- Easier fill-in: Has a small integrated flash to brighten shadows of backlit subjects.
- Easier file upload: Has wifi built in for automatic backup or image transfer to the web.
- Easier device pairing: Supports NFC for fast wireless image transfer over short distances.
- Faster buffer clearing: Has an SD card interface that supports the UHS-I standard.
- More affordable: Was introduced at a lower price, despite coming with a built-in lens.
- More modern: Reflects 7 years and 8 months of technical progress since the M8 launch.
If the number of relative strengths (bullet points above) is taken as a guide, the RX100 III is the clear winner of the contest (22 : 8 points). However, the relevance of individual strengths will vary across photographers, so that you might want to apply your own weighing scheme to the summary points when reflecting and deciding on a new camera. A professional wildlife photographer will view the differences between cameras in a way that diverges from the perspective of a family photog, and a person interested in architecture has distinct needs from a sports shooter. Hence, the decision which camera is best and worth buying is often a very personal one.
In any case, while the specs-based evaluation of cameras can be instructive in revealing their potential as photographic tools, it remains incomplete and does no justice, for example, to the way the M8 or the RX100 III perform in practice. User reviews, such as those found at amazon, can sometimes inform about these issues, but such feedback is often incomplete, inconsistent, and biased.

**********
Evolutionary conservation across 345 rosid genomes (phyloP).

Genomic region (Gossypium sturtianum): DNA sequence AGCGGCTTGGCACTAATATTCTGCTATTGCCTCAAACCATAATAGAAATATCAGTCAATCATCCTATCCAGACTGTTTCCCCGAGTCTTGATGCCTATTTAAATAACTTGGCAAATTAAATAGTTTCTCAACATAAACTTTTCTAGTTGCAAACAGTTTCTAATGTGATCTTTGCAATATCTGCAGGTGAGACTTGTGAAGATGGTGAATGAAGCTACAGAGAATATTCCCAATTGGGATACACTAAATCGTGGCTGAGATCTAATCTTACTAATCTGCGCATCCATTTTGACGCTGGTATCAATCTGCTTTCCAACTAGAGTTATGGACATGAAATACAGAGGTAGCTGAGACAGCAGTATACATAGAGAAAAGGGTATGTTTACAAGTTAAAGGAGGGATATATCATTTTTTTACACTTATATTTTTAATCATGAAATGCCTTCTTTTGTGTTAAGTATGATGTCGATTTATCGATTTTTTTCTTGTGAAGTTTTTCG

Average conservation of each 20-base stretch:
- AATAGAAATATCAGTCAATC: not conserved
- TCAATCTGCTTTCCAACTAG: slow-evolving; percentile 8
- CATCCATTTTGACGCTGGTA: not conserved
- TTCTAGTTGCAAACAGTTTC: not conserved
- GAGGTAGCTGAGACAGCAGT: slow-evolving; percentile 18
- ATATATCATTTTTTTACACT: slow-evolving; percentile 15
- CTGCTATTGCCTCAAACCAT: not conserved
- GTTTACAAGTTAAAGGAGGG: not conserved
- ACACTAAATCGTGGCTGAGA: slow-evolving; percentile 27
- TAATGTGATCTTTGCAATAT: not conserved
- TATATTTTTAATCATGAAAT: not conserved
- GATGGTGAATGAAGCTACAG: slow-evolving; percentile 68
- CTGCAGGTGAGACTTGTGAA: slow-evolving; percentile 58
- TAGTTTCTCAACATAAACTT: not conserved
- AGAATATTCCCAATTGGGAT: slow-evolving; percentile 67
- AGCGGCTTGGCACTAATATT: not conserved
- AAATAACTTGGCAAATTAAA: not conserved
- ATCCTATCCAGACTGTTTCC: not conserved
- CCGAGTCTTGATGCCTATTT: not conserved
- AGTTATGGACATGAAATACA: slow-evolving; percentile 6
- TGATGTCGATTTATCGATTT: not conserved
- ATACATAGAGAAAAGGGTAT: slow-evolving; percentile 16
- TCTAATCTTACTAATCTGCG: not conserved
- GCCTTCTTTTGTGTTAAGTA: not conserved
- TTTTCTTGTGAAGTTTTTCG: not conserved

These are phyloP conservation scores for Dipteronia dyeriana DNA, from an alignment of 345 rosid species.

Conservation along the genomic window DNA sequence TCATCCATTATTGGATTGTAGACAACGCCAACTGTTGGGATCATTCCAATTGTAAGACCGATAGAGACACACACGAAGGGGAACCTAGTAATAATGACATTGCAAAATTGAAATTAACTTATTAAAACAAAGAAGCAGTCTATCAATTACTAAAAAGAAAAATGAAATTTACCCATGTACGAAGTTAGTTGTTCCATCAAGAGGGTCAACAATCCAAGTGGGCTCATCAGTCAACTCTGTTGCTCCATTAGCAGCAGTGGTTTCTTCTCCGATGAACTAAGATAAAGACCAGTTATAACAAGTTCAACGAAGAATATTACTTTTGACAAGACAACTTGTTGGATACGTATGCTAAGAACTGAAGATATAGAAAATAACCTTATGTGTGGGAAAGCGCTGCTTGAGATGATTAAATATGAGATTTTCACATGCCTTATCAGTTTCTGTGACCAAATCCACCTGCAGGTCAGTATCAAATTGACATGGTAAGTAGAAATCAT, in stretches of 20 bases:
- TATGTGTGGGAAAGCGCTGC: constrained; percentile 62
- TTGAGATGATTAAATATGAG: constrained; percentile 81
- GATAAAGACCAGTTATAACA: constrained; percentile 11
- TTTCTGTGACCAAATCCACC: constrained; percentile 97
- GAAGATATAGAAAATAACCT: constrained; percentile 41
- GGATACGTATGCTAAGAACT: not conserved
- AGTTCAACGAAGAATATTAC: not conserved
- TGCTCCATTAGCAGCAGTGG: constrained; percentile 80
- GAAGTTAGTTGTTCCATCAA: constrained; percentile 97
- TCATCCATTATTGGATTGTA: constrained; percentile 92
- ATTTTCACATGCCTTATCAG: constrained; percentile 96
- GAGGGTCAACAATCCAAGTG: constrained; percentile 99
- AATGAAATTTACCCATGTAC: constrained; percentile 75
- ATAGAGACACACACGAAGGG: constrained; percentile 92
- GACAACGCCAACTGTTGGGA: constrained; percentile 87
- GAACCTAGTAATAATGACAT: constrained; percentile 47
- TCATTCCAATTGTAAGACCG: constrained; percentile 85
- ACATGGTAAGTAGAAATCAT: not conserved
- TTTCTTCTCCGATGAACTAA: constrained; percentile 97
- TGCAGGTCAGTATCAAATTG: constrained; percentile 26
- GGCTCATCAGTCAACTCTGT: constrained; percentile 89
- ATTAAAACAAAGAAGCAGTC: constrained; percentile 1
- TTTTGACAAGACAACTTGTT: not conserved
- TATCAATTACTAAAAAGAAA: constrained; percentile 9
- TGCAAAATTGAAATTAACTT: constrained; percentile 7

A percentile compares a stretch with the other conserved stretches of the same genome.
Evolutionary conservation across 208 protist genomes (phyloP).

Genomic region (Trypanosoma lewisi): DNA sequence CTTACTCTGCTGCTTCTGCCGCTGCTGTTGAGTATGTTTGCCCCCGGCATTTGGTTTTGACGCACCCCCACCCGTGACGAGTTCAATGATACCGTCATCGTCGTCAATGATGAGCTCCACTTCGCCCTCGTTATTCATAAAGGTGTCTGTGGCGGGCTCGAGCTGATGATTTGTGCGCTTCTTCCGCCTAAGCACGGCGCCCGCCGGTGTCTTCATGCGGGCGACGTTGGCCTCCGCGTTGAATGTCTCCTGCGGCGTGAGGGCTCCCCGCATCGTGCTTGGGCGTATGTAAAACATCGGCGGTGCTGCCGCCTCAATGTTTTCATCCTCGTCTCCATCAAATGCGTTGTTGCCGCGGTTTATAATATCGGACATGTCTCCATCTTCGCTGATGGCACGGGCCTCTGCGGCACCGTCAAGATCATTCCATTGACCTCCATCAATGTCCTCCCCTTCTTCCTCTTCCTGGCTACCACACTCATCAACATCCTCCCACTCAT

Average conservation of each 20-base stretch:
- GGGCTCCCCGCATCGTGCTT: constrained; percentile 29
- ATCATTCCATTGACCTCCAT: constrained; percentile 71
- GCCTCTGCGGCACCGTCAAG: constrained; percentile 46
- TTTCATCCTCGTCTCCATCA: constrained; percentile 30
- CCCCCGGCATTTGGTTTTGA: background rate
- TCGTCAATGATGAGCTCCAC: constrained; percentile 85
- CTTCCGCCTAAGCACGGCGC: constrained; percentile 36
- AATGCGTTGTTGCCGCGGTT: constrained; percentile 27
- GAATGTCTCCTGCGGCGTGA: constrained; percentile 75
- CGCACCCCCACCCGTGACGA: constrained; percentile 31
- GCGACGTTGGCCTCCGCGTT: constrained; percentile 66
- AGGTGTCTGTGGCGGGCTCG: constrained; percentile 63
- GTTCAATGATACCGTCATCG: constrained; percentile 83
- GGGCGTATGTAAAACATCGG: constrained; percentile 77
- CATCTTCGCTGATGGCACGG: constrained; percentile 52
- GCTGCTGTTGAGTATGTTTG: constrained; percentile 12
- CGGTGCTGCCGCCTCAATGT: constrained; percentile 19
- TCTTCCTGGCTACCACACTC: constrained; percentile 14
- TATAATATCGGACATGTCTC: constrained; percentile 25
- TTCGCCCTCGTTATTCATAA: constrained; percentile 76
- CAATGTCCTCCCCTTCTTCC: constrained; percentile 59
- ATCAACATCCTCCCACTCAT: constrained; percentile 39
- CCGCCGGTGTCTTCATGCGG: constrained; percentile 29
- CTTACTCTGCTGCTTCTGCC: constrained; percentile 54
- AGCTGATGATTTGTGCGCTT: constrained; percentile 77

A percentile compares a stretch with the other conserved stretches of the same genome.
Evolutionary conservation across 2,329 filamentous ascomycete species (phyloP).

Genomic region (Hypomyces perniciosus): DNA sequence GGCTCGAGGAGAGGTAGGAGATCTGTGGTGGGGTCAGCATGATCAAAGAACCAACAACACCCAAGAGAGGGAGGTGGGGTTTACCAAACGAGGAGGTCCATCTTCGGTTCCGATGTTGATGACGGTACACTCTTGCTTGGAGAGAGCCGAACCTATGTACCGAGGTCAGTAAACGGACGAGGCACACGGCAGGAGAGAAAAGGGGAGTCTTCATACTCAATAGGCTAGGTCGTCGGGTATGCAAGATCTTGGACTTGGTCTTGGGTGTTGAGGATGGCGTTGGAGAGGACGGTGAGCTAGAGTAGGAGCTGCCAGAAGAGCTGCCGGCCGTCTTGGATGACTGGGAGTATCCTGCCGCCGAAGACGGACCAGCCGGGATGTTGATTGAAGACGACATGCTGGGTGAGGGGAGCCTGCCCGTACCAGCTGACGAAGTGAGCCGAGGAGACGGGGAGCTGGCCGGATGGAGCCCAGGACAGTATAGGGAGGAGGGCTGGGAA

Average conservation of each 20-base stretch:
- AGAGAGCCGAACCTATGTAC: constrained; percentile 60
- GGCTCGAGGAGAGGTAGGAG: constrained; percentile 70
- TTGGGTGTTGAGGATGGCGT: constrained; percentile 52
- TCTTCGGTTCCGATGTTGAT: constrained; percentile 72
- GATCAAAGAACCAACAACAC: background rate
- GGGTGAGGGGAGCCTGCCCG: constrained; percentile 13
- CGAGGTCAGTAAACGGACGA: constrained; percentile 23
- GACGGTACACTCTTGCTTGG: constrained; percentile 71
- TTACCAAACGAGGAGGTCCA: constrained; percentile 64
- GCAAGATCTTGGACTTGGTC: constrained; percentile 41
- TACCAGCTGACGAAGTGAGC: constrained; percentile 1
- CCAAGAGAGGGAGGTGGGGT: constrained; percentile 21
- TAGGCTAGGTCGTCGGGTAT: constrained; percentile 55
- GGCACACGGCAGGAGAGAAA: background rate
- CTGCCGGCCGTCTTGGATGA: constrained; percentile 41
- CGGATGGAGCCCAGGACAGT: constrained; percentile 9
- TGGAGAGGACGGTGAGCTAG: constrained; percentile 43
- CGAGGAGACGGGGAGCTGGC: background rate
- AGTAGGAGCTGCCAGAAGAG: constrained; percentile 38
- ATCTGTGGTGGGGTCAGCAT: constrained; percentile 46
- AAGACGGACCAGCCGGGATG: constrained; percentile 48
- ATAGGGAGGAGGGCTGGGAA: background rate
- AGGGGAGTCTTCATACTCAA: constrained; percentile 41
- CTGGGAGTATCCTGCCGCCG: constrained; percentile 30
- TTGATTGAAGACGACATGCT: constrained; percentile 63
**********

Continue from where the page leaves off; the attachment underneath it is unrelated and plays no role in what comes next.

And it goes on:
This is where reviews by experts come in. The following table reports the overall ratings of the cameras as published by some of the major camera review sites (cameralabs, dpreview, ephotozine, imaging-resource, and photographyblog). As can be seen, the professional reviewers agree in many cases on the quality of different cameras, but sometimes their assessments diverge, reinforcing the earlier point that a camera decision is often a very personal choice.
Care should be taken when interpreting the review scores above, though. The ratings are only valid when referring to cameras in the same category and of the same age. Hence, a score should always be seen in the context of the camera's market launch date and its price, and rating-comparisons among cameras that span long time periods or concern very differently equipped models make little sense. Also, kindly note that some of the listed sites have over time developped their review approaches and their reporting style.
Other camera comparisons
Did this review help to inform your camera decision process? In case you would like to check on the differences and similarities of other camera models, just make your choice using the following search menu. There is also a set of direct links to comparison reviews that other users of the CAM-parator app explored.